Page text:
Solar Eclipse Crescents. Todd Petit. August 21, 2017. CC Attribution 2.0 Generic License
Black & white filter added to the original.
Today, something spectacular happened. It filled me with wonder.
It was not the eclipse.
But it was a result of the eclipse.
Last week was busy for me, and I didn't have time to get hold of eclipse glasses until everyone had sold out. I thought I'd go to a viewing party and score some there, but it didn't come together for me. So I pulled up one of the many videos I'd found on safe viewing.
When I saw the clip about creating a camera obscura, I was fascinated. I had no idea you could turn a whole room into a camera. I'd heard of pinhole cameras before, and had even done a couple photography self studies in college, but I'd never used (or understood) the mechanism of the camera obscura. It so happens that my studio window faces the direction that the sun would be at the peak viewing time in Orlando, so I thought, why not?
I got to work taping and nailing cardboard, black paper, and a heavy poncho across my studio window. I filled in the gaps with tin foil and made five different pinholes in hopes that at least one of them would catch the moon as it gobbled up the sun. I created flaps over them so I could use one or more at a time.
My 15-year-old got home just as I was finishing this motley collage. As often happens, she pronounced me crazy. But then - and I am pleased to say this happens almost as often - she joined me in the craze.
We opened the first pinhole. The trees, the street, the sky, shot onto the walls and vaulted ceiling like dark, upside down ghosts. We moved huge empty painting canvases around the room, trying to catch the patch of sky where the sun and moon would meet. We crawled under my writing desk to avoid casting shadows over the delicate projections of the outside world.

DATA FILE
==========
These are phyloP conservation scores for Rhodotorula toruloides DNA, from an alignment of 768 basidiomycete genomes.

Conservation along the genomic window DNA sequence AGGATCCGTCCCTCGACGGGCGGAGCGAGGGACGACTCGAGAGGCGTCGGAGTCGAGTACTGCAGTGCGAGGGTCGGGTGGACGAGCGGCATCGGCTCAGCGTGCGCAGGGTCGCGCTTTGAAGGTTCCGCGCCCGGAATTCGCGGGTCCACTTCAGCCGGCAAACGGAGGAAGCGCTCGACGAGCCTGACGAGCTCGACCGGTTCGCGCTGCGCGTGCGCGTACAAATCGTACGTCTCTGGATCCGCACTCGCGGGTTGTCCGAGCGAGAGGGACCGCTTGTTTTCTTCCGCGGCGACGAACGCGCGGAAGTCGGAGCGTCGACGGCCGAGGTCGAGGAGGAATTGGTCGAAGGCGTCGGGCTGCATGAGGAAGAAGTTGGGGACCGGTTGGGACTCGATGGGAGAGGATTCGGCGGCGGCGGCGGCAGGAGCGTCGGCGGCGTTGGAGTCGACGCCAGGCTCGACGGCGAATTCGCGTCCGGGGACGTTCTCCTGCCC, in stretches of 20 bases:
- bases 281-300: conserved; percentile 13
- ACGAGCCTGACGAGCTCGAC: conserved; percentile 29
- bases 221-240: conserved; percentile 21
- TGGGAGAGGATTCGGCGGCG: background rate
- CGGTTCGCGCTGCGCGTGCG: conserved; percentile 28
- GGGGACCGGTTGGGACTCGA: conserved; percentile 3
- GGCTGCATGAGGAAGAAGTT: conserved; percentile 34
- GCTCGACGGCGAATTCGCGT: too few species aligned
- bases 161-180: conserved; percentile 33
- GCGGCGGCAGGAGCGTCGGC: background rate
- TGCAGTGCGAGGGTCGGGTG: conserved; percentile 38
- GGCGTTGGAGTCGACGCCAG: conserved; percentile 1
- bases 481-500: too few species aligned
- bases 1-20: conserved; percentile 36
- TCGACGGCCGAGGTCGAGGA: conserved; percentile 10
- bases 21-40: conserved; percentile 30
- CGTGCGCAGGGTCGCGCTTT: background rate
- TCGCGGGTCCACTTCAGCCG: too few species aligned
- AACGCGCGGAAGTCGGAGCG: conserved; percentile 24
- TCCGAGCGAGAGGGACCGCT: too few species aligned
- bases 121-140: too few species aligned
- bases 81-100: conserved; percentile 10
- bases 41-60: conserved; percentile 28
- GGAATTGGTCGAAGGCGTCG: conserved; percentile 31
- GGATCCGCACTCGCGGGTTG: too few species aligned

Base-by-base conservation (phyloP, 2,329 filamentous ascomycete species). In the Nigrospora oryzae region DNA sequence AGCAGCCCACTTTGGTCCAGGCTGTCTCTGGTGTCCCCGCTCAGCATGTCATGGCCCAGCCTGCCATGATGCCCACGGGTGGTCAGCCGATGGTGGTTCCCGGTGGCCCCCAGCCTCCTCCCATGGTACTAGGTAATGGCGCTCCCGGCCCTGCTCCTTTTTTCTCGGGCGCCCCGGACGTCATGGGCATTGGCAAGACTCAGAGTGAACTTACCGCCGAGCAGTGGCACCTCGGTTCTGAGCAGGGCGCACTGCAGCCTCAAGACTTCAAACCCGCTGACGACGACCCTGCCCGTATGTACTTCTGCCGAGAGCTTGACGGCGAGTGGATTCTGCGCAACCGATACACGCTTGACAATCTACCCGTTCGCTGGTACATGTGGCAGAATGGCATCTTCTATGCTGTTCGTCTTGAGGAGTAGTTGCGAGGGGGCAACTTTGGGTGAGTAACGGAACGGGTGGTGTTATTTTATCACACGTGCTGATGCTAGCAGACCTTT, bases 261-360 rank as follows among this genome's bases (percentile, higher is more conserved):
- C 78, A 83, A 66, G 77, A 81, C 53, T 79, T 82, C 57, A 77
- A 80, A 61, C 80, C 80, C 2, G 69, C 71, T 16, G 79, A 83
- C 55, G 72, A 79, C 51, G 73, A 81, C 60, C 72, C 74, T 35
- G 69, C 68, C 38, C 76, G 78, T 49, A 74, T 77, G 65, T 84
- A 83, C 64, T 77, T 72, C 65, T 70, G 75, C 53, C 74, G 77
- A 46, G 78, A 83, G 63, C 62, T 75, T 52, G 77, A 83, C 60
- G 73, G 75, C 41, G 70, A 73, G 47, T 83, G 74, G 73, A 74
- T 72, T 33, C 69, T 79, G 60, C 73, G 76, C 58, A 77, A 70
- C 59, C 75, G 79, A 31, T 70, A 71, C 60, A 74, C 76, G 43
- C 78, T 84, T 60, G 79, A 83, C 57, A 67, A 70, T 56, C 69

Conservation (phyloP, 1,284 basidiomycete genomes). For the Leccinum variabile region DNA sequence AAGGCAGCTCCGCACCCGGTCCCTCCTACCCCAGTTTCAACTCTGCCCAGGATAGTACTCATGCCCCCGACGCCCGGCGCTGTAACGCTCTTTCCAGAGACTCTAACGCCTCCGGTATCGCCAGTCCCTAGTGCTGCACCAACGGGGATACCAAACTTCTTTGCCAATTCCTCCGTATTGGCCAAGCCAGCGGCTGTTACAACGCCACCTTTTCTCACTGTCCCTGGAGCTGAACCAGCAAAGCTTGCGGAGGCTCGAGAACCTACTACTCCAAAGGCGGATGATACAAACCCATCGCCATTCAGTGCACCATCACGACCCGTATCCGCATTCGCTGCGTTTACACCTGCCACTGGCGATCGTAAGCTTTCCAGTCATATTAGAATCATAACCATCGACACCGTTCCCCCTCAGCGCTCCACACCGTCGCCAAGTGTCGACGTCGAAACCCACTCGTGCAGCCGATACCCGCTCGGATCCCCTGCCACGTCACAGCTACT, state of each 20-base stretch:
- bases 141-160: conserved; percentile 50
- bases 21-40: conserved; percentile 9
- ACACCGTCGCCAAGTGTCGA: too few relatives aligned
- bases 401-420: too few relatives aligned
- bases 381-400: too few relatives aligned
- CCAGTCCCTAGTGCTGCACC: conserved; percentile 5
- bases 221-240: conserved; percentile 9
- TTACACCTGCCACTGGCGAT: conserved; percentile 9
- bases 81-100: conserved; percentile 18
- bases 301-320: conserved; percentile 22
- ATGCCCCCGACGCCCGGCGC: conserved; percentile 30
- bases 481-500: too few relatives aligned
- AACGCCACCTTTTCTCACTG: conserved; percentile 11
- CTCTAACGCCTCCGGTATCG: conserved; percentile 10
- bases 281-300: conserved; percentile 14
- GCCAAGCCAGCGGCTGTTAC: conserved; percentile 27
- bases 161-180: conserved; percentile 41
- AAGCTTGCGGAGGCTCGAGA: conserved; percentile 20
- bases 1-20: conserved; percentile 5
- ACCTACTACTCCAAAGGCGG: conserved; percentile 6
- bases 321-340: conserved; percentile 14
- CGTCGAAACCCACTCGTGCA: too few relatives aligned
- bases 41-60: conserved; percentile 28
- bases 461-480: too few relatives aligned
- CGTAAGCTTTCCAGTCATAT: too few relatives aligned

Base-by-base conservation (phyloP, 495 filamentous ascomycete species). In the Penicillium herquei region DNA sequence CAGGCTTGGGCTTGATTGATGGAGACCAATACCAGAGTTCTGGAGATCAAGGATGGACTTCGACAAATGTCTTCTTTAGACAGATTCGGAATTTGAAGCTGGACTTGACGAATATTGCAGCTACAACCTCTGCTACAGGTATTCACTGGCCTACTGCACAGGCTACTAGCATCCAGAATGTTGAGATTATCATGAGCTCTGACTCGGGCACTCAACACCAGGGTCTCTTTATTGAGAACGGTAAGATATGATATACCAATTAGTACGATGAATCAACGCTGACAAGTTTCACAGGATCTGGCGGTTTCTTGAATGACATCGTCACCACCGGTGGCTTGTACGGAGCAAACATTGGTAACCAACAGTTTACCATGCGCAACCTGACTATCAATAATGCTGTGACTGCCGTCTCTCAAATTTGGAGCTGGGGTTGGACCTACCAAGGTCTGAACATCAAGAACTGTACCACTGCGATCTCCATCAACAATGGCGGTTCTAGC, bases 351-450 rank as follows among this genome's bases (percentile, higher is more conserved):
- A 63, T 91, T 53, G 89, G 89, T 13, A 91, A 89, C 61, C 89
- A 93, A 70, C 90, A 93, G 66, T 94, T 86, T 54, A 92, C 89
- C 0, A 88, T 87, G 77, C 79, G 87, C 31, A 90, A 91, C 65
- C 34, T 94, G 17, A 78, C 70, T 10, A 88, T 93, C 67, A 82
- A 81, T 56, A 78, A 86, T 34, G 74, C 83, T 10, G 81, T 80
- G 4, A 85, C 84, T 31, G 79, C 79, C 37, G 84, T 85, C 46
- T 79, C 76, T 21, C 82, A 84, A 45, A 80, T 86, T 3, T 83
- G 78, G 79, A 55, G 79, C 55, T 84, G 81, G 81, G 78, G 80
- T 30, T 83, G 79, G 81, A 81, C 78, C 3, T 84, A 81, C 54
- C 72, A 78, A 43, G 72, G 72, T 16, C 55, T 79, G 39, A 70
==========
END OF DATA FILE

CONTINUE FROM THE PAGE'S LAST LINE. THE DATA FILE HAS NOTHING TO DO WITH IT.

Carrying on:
Cars drove by, and we could see them like an old film - their color, their features - these weren't just silhouettes. They were cars on camera, in real time. And people. People walked upside down across the ceiling, slanting toward the wall.
The room was dim and quiet and full of my fascination (and my daughter's amusement).
We never did catch the sun. We saw the crescents, like the ones Todd Petit has captured in the photo above, scattered like celestial lace across our porch in the spaces between the shadows of jasmine leaves. I briefly used a pinhole in a piece of cardboard to watch it on the sidewalk.
But after a few moments of this, I went back up to the studio. The eclipse held gifts for everyone who took the time to appreciate it, but for me, that gift was sitting inside a magical, upside down world of ghost images. I can't quite bring myself to take down the blackout collage across my window yet. I keep thinking about projecting the world onto a canvas and painting it as it goes by. I suspect I'll be spending a good deal of time inside the camera in the next few months.
My makeshift camera obscure blackout window - also known as my daughter's evidence of my mental instability.
I was so fascinated by watching cars and people glide across my ceiling that I didn't think to film or photograph it - will do that another day when the light is right again. But here's a great representation of turning a room into a camera obscura by photographer Shuets Udono, CC Attribution-ShareAlike 2.0 Generic License
Thanks for visiting The Percolator's blog. I'm a big believer in using art to make a positive impact on our communities. Check back often for ideas, articles, and more about art, writing, and creativity in general. ~Bethany